How would you help a student get excited/engaged with a subject that they are struggling in?

In order to help a student get excited about a subject with which he or she struggles, I would, as the tutor, demonstrate much excitement and passion for the subject. Excitement is often infectious, and a student is more likely to be engaged if he or she sees someone showing a genuine enthusiasm for the subject. I would also ask the student to revisit his or her goals for our sessions and would ask questions to the student to determine motivation and confidence. The questions could include: What would make this a better learning experience for you? In what ways could this possibly be an exciting subject? What would help you to feel better about this subject? Finding motivation for a subject that causes struggle can be a difficult task, but having empathy as a tutor and emphasizing that all students and teachers occasionally encounter difficult subjects can help to provide support and foster motivation. As a tutor, I would make sure to show my student how and why a subject, with a new perspective, patience, and some understanding, can be both exciting and engaging.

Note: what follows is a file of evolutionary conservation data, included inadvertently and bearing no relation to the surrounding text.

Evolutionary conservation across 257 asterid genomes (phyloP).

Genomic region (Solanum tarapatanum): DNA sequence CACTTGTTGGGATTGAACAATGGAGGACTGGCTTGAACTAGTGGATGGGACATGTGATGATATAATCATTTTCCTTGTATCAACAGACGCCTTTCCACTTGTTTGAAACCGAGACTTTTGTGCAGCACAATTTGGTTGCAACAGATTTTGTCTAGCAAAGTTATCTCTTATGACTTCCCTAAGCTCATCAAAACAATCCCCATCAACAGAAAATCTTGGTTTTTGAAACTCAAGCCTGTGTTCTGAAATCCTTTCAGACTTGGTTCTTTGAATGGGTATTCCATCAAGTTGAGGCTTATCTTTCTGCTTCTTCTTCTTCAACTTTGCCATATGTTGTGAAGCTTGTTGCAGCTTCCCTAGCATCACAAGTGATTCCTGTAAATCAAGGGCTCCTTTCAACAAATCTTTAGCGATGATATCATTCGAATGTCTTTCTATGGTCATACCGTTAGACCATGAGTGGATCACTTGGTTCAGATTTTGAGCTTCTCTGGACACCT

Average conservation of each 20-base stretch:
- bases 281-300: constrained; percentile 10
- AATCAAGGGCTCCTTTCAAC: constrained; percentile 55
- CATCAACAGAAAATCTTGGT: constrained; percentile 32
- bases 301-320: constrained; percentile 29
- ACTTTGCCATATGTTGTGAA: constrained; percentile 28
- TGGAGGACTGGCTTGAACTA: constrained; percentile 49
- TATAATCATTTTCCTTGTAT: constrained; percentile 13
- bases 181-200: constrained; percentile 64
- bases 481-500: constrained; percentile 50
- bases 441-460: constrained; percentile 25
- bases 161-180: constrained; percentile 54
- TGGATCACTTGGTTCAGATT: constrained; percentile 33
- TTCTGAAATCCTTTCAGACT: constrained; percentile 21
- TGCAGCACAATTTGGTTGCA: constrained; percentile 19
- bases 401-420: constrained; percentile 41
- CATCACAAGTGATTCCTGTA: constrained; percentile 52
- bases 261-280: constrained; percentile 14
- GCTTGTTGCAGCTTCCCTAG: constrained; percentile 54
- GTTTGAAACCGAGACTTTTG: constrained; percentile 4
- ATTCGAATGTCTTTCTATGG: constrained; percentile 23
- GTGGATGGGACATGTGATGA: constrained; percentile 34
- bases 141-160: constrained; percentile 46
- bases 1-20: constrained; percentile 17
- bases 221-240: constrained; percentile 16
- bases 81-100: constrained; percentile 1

What techniques would you use to be sure that a student understands the material?

To ensure that a student understands the material, I would ask the student a lot of questions to assess comprehension before finally asking the student to teach me (the tutor) the concepts. Actually teaching the material helps to review, reinforce new ideas, and ensure that one truly understands the material. Additionally, teaching can help to boost one's confidence while learning new material. It is also helpful to ask the student to rate his or her own understanding of the material and to provide summaries and reflections of the material to gauge comprehension level.